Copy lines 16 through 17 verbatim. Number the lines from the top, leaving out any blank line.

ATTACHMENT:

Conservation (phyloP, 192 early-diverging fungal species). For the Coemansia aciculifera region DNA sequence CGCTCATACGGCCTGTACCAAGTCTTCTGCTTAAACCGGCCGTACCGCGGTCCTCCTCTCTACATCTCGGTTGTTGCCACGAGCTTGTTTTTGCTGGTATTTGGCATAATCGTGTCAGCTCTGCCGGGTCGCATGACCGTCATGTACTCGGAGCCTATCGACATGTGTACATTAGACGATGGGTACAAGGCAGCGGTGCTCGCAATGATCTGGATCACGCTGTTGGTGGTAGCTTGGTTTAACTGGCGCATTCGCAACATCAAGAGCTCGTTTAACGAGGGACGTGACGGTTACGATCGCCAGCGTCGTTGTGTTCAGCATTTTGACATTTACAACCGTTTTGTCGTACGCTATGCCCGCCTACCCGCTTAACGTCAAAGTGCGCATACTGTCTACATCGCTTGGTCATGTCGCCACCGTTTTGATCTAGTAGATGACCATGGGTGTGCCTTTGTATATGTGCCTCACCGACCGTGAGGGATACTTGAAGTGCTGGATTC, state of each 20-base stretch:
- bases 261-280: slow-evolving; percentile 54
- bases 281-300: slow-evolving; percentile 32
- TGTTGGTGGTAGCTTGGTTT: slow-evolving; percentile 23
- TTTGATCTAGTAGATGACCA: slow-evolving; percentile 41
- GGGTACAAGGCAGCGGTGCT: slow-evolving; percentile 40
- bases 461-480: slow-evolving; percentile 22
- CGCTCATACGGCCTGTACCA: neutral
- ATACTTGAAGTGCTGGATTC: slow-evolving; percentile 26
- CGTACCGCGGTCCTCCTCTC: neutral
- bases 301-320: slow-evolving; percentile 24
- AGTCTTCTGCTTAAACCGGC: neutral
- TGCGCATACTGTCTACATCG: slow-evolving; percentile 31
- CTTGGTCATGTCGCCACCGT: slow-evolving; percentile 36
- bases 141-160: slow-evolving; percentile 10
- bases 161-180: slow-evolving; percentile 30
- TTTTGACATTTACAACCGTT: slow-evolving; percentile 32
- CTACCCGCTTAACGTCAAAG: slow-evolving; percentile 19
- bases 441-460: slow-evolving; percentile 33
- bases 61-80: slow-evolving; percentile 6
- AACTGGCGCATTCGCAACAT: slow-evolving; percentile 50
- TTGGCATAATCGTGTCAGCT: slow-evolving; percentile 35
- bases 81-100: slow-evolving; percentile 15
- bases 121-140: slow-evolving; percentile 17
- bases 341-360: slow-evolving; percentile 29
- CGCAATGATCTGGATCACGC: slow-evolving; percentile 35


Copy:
- bases 161-180: slow-evolving; percentile 30
- TTTTGACATTTACAACCGTT: slow-evolving; percentile 32